That’s what players like Binance did last May and last month. These two scholarships are registered as PSAN in the AMF. Other international actors may follow, wishing to make France their base camp in Europe. At the same time, these actors want to continue to develop by fertilizing the rich national ecosystem. I am pleased with their desire to create investment funds in crypto technologies for France. It will be for us more innovation, more digital sovereignty, more prosperity and ultimately more jobs.

At the beginning of September, Bercy invited him Crypto industry players to discuss the environmental impact of cryptocurrencies. What is Bercy’s position on mining?

Digital technology can be a key lever for the environmental transition, in that it makes it possible, for example, to reduce the needs for transport, production or even storage. But it also contributes to greenhouse gas emissions and the use of scarce resources. It is our responsibility to reduce its carbon footprint. We therefore wanted, from the previous term, to ensure that digital technology was included in our environmental strategy.

And this is also what we want to do with blockchain and crypto-assets. But we want to do it on a scientific and rigorous basis. That is why we are working on a report on the environmental impact of crypto-assets. We do this with all interested players, in comprehensive meetings, like the one you mentioned. The objective is twofold: to see how the sector can reduce its emissions, especially in terms of mining, and how it can contribute to the ecological transition. I know that for this I can count on our French players, who, it should be noted, also have an economic interest in limiting their energy consumption and are moving more and more towards renewable sources. This is a dynamic we should encourage. For now, I’m satisfied of the transition from Ethereum to proof of action consumes much less energy.

Will cryptocurrency tax be matched with that of stocks? And if not, why?

Cryptocurrencies are not of the same nature as stocks: they are not company titles. In this, a pure and simple alignment of taxation with actions is not necessarily a desirable objective.

The evolution of technologies and uses of cryptocurrencies may call some current standards into question. Therefore, we would like to use the year 2023 to deepen our reflections with all interested actors, in order to determine whether new adaptations in the tax legislation are necessary.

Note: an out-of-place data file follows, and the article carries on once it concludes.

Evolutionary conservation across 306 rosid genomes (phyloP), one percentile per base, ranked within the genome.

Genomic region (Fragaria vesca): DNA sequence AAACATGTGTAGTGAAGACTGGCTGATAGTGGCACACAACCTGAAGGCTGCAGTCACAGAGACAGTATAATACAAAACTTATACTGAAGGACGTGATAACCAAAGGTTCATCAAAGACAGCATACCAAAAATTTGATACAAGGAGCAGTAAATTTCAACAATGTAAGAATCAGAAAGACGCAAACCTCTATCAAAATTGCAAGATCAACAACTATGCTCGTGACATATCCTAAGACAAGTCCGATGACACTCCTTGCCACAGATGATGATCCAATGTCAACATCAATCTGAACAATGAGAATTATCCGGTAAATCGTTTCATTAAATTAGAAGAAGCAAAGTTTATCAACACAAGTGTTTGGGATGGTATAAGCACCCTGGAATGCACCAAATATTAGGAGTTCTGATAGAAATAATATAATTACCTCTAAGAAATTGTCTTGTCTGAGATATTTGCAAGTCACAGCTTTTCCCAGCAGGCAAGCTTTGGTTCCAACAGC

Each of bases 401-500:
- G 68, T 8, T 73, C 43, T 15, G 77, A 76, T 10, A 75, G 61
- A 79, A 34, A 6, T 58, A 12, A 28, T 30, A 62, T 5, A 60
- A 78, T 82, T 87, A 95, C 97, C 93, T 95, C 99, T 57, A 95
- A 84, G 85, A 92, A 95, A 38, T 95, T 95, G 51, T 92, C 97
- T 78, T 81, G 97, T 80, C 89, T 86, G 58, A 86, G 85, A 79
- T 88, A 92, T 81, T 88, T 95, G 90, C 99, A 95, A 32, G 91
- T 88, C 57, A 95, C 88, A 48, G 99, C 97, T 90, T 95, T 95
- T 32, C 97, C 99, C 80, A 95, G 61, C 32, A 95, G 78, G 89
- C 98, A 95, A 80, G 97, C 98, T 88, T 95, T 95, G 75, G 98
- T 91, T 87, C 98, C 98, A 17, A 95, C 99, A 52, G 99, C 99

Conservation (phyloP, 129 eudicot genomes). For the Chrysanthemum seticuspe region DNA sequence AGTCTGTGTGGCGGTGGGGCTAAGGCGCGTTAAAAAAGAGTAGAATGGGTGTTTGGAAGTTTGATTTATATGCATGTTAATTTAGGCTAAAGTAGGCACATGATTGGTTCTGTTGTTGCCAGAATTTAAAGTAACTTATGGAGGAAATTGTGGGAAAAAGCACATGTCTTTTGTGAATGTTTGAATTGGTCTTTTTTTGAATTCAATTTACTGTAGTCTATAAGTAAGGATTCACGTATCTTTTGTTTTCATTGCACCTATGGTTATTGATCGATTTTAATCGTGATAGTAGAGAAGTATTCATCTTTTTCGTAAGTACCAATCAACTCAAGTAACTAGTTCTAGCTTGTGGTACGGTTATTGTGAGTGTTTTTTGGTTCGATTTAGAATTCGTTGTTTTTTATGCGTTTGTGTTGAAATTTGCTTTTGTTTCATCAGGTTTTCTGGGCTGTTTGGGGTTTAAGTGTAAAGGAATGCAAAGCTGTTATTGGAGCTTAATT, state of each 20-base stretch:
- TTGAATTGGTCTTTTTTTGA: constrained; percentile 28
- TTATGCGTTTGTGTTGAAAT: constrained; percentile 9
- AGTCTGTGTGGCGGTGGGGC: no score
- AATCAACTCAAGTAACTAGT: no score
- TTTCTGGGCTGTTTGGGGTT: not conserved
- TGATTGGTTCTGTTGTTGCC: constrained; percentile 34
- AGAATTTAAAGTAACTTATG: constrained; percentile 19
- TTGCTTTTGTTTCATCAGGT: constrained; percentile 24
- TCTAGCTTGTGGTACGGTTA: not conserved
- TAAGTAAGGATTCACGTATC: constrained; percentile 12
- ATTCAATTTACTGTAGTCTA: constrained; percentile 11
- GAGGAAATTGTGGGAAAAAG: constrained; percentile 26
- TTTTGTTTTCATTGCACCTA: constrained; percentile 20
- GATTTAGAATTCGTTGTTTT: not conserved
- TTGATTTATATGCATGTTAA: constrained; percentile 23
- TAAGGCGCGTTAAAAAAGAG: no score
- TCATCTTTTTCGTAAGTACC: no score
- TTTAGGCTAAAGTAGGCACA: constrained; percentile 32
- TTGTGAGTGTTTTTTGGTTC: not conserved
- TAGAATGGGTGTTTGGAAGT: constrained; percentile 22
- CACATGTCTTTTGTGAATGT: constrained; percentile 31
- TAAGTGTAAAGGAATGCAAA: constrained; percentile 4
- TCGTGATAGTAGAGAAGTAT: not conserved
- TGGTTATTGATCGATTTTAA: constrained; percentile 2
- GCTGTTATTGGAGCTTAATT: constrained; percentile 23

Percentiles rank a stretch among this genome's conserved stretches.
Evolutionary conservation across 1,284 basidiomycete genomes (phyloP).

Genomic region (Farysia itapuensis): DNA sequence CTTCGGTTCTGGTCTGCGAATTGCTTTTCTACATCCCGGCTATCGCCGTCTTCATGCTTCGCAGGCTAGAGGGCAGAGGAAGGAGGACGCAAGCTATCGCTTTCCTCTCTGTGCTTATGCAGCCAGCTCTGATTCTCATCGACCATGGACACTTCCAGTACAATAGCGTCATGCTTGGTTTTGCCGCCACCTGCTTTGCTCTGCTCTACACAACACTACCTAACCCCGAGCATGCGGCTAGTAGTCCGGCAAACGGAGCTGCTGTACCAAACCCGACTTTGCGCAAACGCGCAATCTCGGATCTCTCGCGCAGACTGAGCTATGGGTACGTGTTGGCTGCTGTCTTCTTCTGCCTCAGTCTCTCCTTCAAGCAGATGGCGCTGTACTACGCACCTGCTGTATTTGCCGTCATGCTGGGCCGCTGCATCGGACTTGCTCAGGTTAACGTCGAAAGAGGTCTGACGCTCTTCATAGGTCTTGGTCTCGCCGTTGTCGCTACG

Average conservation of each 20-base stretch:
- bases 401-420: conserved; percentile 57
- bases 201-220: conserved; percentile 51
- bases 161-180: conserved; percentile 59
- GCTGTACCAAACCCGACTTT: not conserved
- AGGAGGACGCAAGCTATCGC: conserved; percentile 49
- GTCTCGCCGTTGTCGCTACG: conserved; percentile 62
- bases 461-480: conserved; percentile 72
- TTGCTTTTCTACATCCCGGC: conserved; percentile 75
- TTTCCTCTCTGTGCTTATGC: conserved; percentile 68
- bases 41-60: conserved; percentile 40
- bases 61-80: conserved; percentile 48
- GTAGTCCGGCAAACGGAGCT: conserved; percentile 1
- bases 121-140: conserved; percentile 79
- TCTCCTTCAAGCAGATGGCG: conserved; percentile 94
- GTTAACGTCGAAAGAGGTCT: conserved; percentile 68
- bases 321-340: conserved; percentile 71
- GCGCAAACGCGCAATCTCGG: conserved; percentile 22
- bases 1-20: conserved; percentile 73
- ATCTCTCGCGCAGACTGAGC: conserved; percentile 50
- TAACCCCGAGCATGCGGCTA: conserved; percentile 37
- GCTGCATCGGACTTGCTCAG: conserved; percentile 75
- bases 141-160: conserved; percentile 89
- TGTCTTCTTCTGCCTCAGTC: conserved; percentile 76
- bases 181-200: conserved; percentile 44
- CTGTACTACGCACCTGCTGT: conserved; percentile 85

In the United States, Colorado now accepts cryptocurrency to pay its taxes. Could this one day happen in France?

This is not on the agenda. Our currency is the euro and having only one currency to pay taxes is a condition of our unity. I don’t see how we can ensure equality before taxes if everyone chooses their own currency to pay taxes.

To date, very few French retailers accept bitcoin as a means of payment, although we know that 8% of French people hold cryptocurrencies. Can this change?

I say it unequivocally, our currency must remain the euro and bitcoin is not intended to become a large-scale means of payment in the European Union. This is first and foremost a matter of social cohesion. Money, because it is the means of exchange of goods and services and the reward for work, is at the center of trust in a society. This is exemplified by the euro, which enjoys worldwide credibility. It is also a subject of sovereignty. We cannot be masters of our destiny without mastering our monetary policy in Europe.

On the other hand, the affirmation of the euro as the single reference currency should not prevent us from benefiting from the potential that blockchain offers. This is why I follow with interest the work of the ECB to design a digital euro. This project must preserve our sovereignty. In the same way, MiCa should allow the development of stable currencies backed by the euro, while ensuring their strict parity. I believe in the virtues of blockchain in the service of the euro, not in abandoning it in favor of bitcoin.